Sustainability Strategies to Rethink and Rebuild the Supply Chain for Enduring Risk Mitigation
Procurement organizations know that sustainability initiatives have far-reaching impacts on risk-management, cost and innovation. This is why most procurement teams historically invest in supplier compliance according to environment, social and governance (ESG) and sustainability risk-related issues.
But in a year where entire health systems and economies were disrupted due to supply chain failures, procurement teams need to move beyond a compliance-only mindset – where they only tick off the boxes of regulatory compliance – and strategically rethink how to approach, value, build and optimize supply chains.
CEOs are awakening to this urgency, with the latest sign of action coming from WBCSD’s Vision 2050. Even President Biden signed an Executive Order on Supply Chain Resilience to assess vulnerabilities and strengthen the capacity to respond to international disasters and emergencies. These are clear indications that while risk identification will always be a key part of procurement strategy, driving improvements that will mitigate these risks over the long term – and help preemptively avert future risks – requires deeper engagement with suppliers.
A more holistic approach to sustainable procurement is needed: An approach that embraces a performance mindset and engages suppliers in a long-term sustainable journey that creates value. Let’s discuss how organizations can rethink and rebuild their supply chain risk management strategies to create a more sustainable business that is not only resilient in pandemics, but also within the looming climate crisis, and extends corporate values of diversity and antidiscrimination throughout the value chain.
Align the Strategy
Embracing a performance mindset starts with the executive team aligning the company strategy with its mission. This starts with leadership considering which goals will have the biggest impact on the company to achieve success – boosting ROI, amplifying customer relations, building investment opportunities, etc.
Once identified, leadership should clearly communicate across the company how those goals align with environment, labor and human rights, ethics, and sustainable sourcing and supply strategies. This sets a foundation for procurement and supply chain leaders to build and execute their strategies to support the mission. It also creates an environment where leadership is driving the transformation with initiatives led, and accountability shouldered, by top management.
Upgrade Tools to Benchmark and Engage Trading Partners
Many compliance programs use a narrow range of “pass/fail” criteria, but this is limited to avoiding risk. These systems cannot identify or incentivize trading partners to strive for great performance. Thus, trading partners aim for only the minimum required to comply.
Integrating new tools for measuring and monitoring trading partner sustainability performance is needed to truly assure compliance. It enables trading partners to seamlessly share their sustainability performance to engage teams in risk and performance goals. Not only does a “rich” scoring system push trading partners to adopt a performance mindset, it also gives teams a way to rank and benchmark the top performers they want to work with.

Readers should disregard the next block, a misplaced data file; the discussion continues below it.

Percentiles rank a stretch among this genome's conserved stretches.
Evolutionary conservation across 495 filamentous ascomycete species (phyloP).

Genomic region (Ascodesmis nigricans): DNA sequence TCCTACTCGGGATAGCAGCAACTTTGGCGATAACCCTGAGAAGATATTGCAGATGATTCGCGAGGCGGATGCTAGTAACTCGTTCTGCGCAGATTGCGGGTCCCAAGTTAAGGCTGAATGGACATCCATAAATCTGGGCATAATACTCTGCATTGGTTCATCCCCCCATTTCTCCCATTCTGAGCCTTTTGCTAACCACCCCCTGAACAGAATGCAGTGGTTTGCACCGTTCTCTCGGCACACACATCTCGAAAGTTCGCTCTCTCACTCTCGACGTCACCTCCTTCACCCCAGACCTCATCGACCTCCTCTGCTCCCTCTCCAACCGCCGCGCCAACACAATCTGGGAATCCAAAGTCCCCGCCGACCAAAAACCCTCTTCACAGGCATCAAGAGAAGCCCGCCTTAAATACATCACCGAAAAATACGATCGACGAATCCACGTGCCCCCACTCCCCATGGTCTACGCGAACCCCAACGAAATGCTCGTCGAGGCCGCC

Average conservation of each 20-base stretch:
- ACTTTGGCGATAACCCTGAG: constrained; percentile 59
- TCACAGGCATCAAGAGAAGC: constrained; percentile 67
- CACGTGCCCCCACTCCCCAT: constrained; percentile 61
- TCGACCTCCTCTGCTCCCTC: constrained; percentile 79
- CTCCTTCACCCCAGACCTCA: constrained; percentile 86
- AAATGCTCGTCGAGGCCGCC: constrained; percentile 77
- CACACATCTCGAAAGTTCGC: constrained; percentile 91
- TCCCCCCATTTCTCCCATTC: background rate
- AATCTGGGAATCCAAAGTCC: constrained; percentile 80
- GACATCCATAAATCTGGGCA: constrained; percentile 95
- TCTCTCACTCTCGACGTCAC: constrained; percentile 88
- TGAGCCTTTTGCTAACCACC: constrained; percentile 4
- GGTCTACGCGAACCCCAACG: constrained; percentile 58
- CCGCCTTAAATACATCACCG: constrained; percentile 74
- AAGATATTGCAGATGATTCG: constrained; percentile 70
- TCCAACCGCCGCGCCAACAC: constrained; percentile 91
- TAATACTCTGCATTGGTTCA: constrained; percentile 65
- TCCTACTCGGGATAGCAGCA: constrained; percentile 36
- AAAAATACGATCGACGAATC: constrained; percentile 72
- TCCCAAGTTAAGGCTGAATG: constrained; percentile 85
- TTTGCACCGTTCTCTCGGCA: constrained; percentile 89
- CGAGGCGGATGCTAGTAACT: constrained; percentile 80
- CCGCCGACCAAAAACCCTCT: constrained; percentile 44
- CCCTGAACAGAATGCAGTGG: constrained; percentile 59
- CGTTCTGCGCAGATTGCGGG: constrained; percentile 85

Push Ownership Upstream to Suppliers and Buyers
Companies should encourage their trading partners to take ownership of their own share of the goals and mission. They can do this by incentivizing trading partners to achieve the highest performance possible and reward those with the best performance through awards, recognition events and more.
The goal is to get trading partners to continuously make sustainability improvements. And for those that rank low, it’s up to the company to help their trading partner develop an action plan to improve its performance.
Integration in the Procurement Process
Driving results beyond compliance also requires connecting the dots from the trading partner’s performance ranking system to the procurement decisions and behavior. This includes setting targets and business rules linked to performance as well as technical integration by connecting software systems to drive internal adoption.
The connection of business decisions to sustainability performance drives behavior change and higher performance from both buyers and suppliers alike.
Collaborate to Drive Improvements and Innovation
Collaboration with firms and stakeholders is vital. This can be achieved by proactively designing out problems in the supply chain in both products and processes. For example, incorporating Lean principles aligned with sustainability best practices such as reducing resource use and waste, valuing the workforce and reducing downtime can become part of the continuous improvement program.
Companies can also go beyond performance targets and empower workers through education by making direct investments in their suppliers’ employee development. The result is a supplier base with a better-educated workforce who are prepared to use their own voice to ensure fair labor and human rights practices are present and implemented in trading partners.
Pressures around sustainability and transparency are growing. The supply chain is the largest risk but also the largest lever of opportunity for building a more sustainable and resilient business. Rethinking and rebuilding supply chain strategy around resilience and sustainable value creation enables organizations to respond faster to changing business conditions and seize opportunities so they can continue to thrive.
Want to learn how EcoVadis empowers sustainable procurement and climate change leaders with insights on supplier GHG/carbon management practices? Check out the upcoming SIG Solution Deep Dive Webinar: The EcoVadis Carbon Action Module. Everyone registered will receive the on-demand recording.